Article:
Happy 80th Birthday, Bob Redford!

Mr. Redford, you have been an inspiration in my work. I join legions of independent filmmakers who thank you for your example, your guidance, and your encouragement. I wish you a very happy and healthy 80th birthday.

I was delighted to meet Robert Redford — who goes by “Bob” — in the recording studio back in 2011. His voice joined that of Warren Miller in narrating our film The Movement: One Man Joins an Uprising. Our movie told the story of people with disabilities finding freedom in the mountains. The finished film swept millions of viewers along on our characters’ journeys over their respective obstacles. But early in the film’s release I was feeling my own invisible obstacles as an artist and filmmaker. I didn’t feel comfortable arriving at Bob’s 2012 Sundance Festival brunch for the directors of that year’s films. I looked at a huge room full of people I presumed had gone to film school, or who must have had a better sense of what they were doing as filmmakers. I asked myself, “what the hell am I doing here?!”

Sundance Film Festival
Sundance Director’s Brunch, 2012

Something in Bob’s speech that morning assured me that, for all the congratulations we deserved, our job was only just beginning. Being a Sundance alum, I took him to say, was more about the path ahead than the work that got us here. Somehow that kick in the ass was more comforting than a pat on the back (I’ve always thought that I chose my career because it was something I would never be good enough at … and thus it would sustain and challenge me throughout my whole life). I left brunch feeling a sense of community with other storytellers who were doing it their own way: mavericks, champions of underrepresented voices, true creators.

“Something comes together that almost—for me it reaches a spiritual moment.” – Robert Redford on skiing

I think Bob’s challenge at that director’s brunch has mightily motivated me. I’ve made a new movie, Power of the River, that feels like a fitting successor to The Movement. It’s my feature debut, my first official foray into producing, and quite the leap of faith. About this new film, Bob was kind enough to say: “A cinematic adventure into the heart of wilderness, Power of the River captures the connection between people and the rivers that are our lifeblood.” It would seem his influence and encouragement are still key factors spurring my work onward.

To celebrate the occasion of Bob’s 80th birthday, here are more links and reminiscences, including Bob’s own words about “foolish courage” …

  • Read today’s Sundance Institute post for more of Bob’s words of wisdom for adventurous artists and storytellers.
  • Read my articles in the Huffington Post about that adventurous journey toward the Sundance director’s brunch back in 2012 including jumping naked into a frozen lake and hurtling half-blind down an icy highway.
  • Robert Redford on mountainsHear Bob explain, in his own voice, why he was excited to be part of The Movement: http://bit.ly/bob-mtns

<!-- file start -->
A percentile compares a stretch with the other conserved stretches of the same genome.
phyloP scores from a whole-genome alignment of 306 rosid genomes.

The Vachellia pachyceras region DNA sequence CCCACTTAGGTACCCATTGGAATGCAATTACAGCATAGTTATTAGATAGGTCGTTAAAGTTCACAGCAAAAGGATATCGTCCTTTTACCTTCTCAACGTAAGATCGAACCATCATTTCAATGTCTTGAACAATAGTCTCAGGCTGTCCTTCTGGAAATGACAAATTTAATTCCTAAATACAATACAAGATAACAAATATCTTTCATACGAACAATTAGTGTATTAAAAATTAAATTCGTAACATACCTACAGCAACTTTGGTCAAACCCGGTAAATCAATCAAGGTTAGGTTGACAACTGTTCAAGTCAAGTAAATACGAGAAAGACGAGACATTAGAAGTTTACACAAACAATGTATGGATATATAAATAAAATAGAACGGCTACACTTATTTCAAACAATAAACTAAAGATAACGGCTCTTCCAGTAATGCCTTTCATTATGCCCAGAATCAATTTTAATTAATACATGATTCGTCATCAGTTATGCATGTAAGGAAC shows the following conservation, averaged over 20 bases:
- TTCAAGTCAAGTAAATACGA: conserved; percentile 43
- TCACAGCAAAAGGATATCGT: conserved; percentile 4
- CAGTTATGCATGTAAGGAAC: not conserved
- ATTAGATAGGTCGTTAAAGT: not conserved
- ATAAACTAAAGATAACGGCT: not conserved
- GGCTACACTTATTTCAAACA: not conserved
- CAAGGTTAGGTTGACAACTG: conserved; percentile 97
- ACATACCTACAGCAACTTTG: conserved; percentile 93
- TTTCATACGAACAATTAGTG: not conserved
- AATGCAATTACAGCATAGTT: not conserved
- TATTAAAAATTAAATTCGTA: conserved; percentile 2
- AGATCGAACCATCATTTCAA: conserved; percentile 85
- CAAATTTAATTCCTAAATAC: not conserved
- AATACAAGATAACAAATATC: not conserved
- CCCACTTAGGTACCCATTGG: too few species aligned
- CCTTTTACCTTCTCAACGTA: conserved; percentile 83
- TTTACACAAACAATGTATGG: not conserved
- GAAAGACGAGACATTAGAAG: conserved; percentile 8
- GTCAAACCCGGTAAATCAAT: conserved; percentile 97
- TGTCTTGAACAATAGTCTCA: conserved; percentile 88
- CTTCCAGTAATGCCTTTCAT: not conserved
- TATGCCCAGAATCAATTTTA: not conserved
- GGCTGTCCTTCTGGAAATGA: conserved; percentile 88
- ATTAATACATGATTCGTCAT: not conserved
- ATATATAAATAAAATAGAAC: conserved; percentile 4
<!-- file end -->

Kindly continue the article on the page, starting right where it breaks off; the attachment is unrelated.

• Back in that recording studio in 2011 we went off-script for our narration and let Bob wax poetic about his connection to mountains. Here is the transcript:

Robert Redford on Skiing
Recorded July, 2011 for narration of The Movement

The first time I skied was a disaster. I was 11 years old and growing up in Los Angeles and somebody said, “come on, let’s go up to Big Bear and ski.” So I went there not having a clue. In those days it was long wooden boards and different kinds of boots. Their idea of showing me how to do it, to help me along, was just say: “Look, go up on the lift and when you get off snowplow.”

So you can imagine what my day was like; it was a disaster. I only had one moment where it was thrilling and that’s when I couldn’t turn and there was open space, and I just let the skis run and that was pretty exciting. I think that stuck with me, so that years later when I was living in Utah in the mountains, I realized I have to be completely a part of this environment—which means wintertime.

I took up skiing late in my life: my late 20s. Just like skateboarding or snowboarding or anything like that, it’s always frustrating at first because you’re clumsy and you make a lot of mistakes and you feel like hell. But once you cross that first threshold, then the reason for it all starts to come clear. I’ve loved speed all my life and always will. The thrill of moving quickly through the natural environment and feeling all that wonderful wind in your face, and making turns with your body that become more graceful, something comes together that almost—for me it reaches a spiritual moment.

Doing Downhill Racer, the reason I wanted to make that film was because I have been at sports my whole life. Skiing was the one sport I had not done as a kid; and if I was going to do a sport, I wanted it to be different from sports like baseball, football, or track maybe. For me, it was a combination of poetry and danger. I chose downhill skiing because of the danger, and there’s also a beauty in it. It takes a certain kind of foolish courage.

O, to foolish courage. May it always rise up to meet you on the path ahead, Mr. Redford. Cheers,

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